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Wheeler v. Aiken

Court of Appeals of Georgia
Apr 8, 1980
267 S.E.2d 883 (Ga. Ct. App. 1980)





Accounting, etc. Chatham Superior Court. Before Judge Harrison, Senior Judge.

Kran Riddle, George M. Hubbard, for appellant.

Robert E. Falligant, Jr., for appellee.

Van Wheeler and Lindy W. Aiken (formerly Lindy Wheeler) were husband and wife until she obtained a divorce on September 6, 1977. Prior thereto they jointly owned and operated "The Learning Tree Two," a "day care center, private institution." The divorce did not provide for the division of the day care center, and Mrs. Aiken (formerly Wheeler) contends it was "always in my care" and was not provided for in the divorce as "it was just always understood" that Van Wheeler "was giving up his share of the operation of the Day Care Center." On September 9, 1978, Mrs. Aiken (formerly Wheeler) remarried.

Whereupon Van Wheeler, as plaintiff, sued Lindy W. Aiken, his former wife and alleged business partner or joint venturer, contending at the time of their divorce that they were still partners in the business known as "The Learning Tree 2." Wheeler contends that he gave his interest in and to the aforesaid business to the defendant "in trust, provisionally, and not as an outright gift or transfer of ownership," to "have the sole control, possession and use of the business, ... until such time as she removed her personal residence and domicile ..., or until such time as she remarry, whichever event first occurred." He further alleged that in the event she remarried "all right, title, interest and ownership in and to the business ... was to revert solely to" him. He further alleges that upon her remarriage defendant has refused to return the business back to him and he sought injunctive relief, a receivership and for the court to impose an implied trust upon the defendant for the benefit of the plaintiff. The defendant answered, admitting certain of the uncontroverted facts shown above, but generally denied the complaint, the existence of any alleged agreement and by separate defense alleged that if any such agreement existed "the same would be unenforceable in that it violates the Statute of Frauds," and further that it would be a "nudum pactum unsupported by any consideration from Plaintiff to Defendant."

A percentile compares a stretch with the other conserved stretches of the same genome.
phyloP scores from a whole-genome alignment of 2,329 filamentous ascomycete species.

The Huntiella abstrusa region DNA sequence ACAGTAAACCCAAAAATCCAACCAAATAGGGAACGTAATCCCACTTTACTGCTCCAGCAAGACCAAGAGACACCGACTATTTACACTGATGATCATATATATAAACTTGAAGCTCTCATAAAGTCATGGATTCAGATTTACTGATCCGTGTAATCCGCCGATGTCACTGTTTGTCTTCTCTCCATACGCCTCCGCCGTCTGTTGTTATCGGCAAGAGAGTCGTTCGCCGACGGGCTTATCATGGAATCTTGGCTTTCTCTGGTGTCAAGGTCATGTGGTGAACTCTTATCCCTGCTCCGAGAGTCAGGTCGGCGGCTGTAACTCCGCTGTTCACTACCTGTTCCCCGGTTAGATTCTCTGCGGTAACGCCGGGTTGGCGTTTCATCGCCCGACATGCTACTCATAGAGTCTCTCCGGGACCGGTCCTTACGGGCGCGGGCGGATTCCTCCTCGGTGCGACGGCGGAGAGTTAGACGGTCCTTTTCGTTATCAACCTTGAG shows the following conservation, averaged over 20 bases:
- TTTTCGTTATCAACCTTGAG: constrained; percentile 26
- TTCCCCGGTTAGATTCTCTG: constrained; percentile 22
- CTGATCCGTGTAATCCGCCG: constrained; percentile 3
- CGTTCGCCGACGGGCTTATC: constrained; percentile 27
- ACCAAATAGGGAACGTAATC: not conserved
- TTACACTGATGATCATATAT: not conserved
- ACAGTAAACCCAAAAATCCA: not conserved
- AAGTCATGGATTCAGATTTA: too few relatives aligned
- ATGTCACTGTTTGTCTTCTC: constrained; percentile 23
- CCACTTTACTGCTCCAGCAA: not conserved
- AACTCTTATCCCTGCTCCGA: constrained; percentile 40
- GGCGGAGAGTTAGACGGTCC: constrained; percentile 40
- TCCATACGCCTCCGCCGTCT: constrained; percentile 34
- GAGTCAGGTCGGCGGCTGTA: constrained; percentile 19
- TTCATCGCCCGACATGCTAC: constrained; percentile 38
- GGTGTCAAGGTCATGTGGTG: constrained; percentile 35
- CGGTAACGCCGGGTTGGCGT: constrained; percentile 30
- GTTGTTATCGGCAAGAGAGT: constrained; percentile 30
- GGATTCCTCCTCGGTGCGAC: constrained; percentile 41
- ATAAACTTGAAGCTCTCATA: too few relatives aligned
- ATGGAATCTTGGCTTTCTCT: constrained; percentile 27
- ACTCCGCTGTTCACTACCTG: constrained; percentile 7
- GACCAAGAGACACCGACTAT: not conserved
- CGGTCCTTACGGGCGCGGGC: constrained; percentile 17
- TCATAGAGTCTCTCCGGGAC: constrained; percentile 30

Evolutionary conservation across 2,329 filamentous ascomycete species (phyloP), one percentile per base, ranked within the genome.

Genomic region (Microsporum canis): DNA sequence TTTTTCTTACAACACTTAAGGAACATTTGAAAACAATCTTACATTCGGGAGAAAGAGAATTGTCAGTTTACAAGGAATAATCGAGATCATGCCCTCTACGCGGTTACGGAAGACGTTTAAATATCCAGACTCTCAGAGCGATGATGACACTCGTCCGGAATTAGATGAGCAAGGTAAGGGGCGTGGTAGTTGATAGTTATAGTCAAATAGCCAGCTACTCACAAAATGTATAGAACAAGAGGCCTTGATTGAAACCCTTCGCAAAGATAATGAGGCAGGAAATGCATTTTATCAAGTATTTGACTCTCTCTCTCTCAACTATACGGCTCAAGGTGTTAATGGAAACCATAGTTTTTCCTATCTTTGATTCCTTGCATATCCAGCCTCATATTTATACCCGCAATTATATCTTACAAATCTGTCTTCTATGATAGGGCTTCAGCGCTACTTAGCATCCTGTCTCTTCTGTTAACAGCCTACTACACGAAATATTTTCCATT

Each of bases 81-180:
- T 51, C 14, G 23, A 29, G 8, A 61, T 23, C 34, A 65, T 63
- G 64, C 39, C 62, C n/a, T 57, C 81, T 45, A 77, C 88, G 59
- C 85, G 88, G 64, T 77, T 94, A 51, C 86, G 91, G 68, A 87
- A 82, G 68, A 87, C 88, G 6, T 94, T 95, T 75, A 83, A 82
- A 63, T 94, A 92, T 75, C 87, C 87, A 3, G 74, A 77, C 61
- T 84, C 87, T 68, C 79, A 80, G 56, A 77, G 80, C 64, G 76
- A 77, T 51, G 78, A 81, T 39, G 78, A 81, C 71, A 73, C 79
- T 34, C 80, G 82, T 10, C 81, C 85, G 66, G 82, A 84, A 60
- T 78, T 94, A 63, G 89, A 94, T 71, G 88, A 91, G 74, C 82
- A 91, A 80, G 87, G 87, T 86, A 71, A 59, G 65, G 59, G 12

The case proceeded to trial at which time the defendant, called for cross examination, admitted only the above uncontroverted facts, and the plaintiff contended in his testimony that as to the joint ownership of the business he had conveyed or transferred his interest to his former wife in order that she use the proceeds for the support of their minor children and "that she would operate the day care center until she remarried or moved away from the area, and at that time it would revert back to me," and that she took over the business with that understanding. He testified that after she remarried she has refused to give him the day care center even though she admitted "she knew that was our agreement but that she had changed her mind."

At the completion of plaintiff's case the defendant offered no testimony and also rested her case and moved for a directed verdict based upon the fact that there had been no consideration in support of the agreement and the alleged implied trust, if any, amounted to an oral express trust violative of the Statute of Frauds. After argument the trial court directed the verdict, and judgment was entered in favor of the defendant. Plaintiff appeals. Held:

1. The prayer for receivership and equitable relief such as injunction and specific performance of the contract are not involved in this review. We have for consideration only a review of a directed verdict and judgment in favor of the defendant based upon the evidence submitted in the case below. The Supreme Court having transferred the case to this court, we proceed to review it.